As I understand that dramatic jump in our evolutionary history. The human species had been around for over 2 million years without much change. Several species of humans came and went over the period. Homo sapiens evolved around 150,000 years ago in East Africa with little change until somewhere around 70,000 years ago. We're told that something major changed in the brains of sapiens at that time which resulted in a period of expansion and extermination of every other human species. Homo sapiens were now at the top of the food chain.

Harari's description of the sapiens sudden jump in dominance centers around one unique capacity of our species - the ability to create and tell stories about ourselves. Earlier humans, relying on personal ties were limited to a group size of about 150. This ability to create unifying stories about ourselves was what enabled sapiens to create communities and nations of millions.This ability further allowed sapiens to accumulate knowledge so they could make changes in their behavior without waiting for those changes to be encoded in their DNA as is the case with the rest of the animal kingdom.



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Post Re: Sapiens - Part One: The Cognitive Revolution
I’m just getting to the next section, he is able to clarify big issues quite well, of course at the possible risk of oversimplifying. I liked this quote:

“Any large-scale human cooperation- whether a modern state, a medieval church, an ancient city or an archaic tribe - is rooted in common myths that exist in people’s collective imagination.”

This applies to so many other things than just religion.



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Post Re: Sapiens - Part One: The Cognitive Revolution
LevV wrote:
Sapiens is only the latest variety of our species. The Neanderthals are familiar to most of us. But, I was surprised to learn about a number of other human species that evolved. Homo erectus, 'Upright Man' survived for close to 2 million years, making them, by far, the most durable human species ever. . . .


I'm really looking forward to reading about the changing picture of early man. Fascinating stuff.

I have been on the road this week. I did stop by Barnes & Noble, but the hardcover was $35, and I wanted the paperback version, which was being released this past Tuesday. I ended up ordering from Amazon and it will be waiting when I get home.


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Post Re: Sapiens - Part One: The Cognitive Revolution
LevV wrote:
On the small island of Flores, another Indonesian island, archaic humans underwent a process of dwarfing. Humans likely reached Flores when the sea level was low, and the island was easily accessible from the mainland. When the seas rose again, many were trapped on the island. The theory is that big people who need a lot of food died first. Smaller people survived much better. Over the generations, the people of Flores became dwarves. This unique species, known by scientists as Homo floresiensis, reached a maximum height of only 3.5 feet and weighed no more than fifty-five pounds.


This is great, I had no idea we have a Dwarf cousin species. Maybe they'll find the remains of elves in the Amazon someday.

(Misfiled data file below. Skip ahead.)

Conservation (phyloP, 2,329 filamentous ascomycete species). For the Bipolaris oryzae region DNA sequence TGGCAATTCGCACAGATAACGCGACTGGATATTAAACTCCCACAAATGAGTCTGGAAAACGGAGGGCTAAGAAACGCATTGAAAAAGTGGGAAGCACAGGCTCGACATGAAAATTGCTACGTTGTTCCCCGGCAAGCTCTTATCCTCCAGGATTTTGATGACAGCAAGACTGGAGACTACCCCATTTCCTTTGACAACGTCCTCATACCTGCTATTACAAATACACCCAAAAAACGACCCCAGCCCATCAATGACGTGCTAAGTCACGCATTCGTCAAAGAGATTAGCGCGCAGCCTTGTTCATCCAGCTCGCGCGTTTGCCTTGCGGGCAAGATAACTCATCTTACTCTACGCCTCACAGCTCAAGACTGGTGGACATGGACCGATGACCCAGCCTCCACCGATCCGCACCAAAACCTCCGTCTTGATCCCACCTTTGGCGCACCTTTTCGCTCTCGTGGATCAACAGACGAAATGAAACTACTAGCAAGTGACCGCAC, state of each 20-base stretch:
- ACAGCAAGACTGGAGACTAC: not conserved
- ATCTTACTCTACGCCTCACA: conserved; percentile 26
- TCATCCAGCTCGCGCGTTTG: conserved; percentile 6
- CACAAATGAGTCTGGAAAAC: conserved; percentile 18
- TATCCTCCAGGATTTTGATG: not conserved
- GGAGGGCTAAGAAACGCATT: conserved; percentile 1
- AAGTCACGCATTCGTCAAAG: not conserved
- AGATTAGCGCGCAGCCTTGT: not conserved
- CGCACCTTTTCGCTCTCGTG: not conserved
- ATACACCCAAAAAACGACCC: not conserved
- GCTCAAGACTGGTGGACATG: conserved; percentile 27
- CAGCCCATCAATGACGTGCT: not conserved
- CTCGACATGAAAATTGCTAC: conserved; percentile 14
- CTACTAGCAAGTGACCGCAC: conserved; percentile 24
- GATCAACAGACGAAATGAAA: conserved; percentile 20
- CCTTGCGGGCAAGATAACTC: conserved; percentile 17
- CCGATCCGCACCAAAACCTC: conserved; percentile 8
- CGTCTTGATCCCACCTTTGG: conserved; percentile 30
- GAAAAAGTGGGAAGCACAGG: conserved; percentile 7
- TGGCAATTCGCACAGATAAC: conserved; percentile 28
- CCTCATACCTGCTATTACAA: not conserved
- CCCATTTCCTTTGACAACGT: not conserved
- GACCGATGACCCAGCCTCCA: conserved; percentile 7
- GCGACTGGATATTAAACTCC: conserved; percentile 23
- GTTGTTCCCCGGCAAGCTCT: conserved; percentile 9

The problem is that many people don't consider this knowledge. They consider it all a part of the myth of science. Fanciful tales of grandfather monkeys.


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Post Re: Sapiens - Part One: The Cognitive Revolution
Interbane wrote:
LevV wrote:
On the small island of Flores, another Indonesian island, archaic humans underwent a process of dwarfing. Humans likely reached Flores when the sea level was low, and the island was easily accessible from the mainland. When the seas rose again, many were trapped on the island. The theory is that big people who need a lot of food died first. Smaller people survived much better. Over the generations, the people of Flores became dwarves. This unique species, known by scientists as Homo floresiensis, reached a maximum height of only 3.5 feet and weighed no more than fifty-five pounds.

This is great, I had no idea we have a Dwarf cousin species. Maybe they'll find the remains of elves in the Amazon someday.
This event is an example of the sort of evidence with which Stephen Jay Gould challenged the standard model of evolution. In his popular writings is an account of rapid adaptive change driven by selection but not by mutation. In Gould's typical account, mutation is a background process more useful for genetic clocks than for speciation. If you think about it in this case it makes some sense.

The idea that random errors in DNA could generate such a dramatic change in the size range of a bunch of hominids is not really credible. Take a typical population of humans today and ask how many of them are shorter than four feet tall, with or without dwarfism. The percentage has to be tiny. So now suppose we apply selection pressure, as has been done with dogs, and ask how many generations it will take to get a population you can breed chihuahuas from. The answer is not that many generations. Evidently, Gould concludes, there is an ongoing process of generating random variation in each generation, at least along dimensions of variation for which selection pressure might matter, be it speed, arm length, visual acuity, or you name it. Of course we knew this. Not every child is an average of father's (family's) height with mother's (family's) height, for example. Every generation kicks out examples who are outside the range for which they already have the genetic material.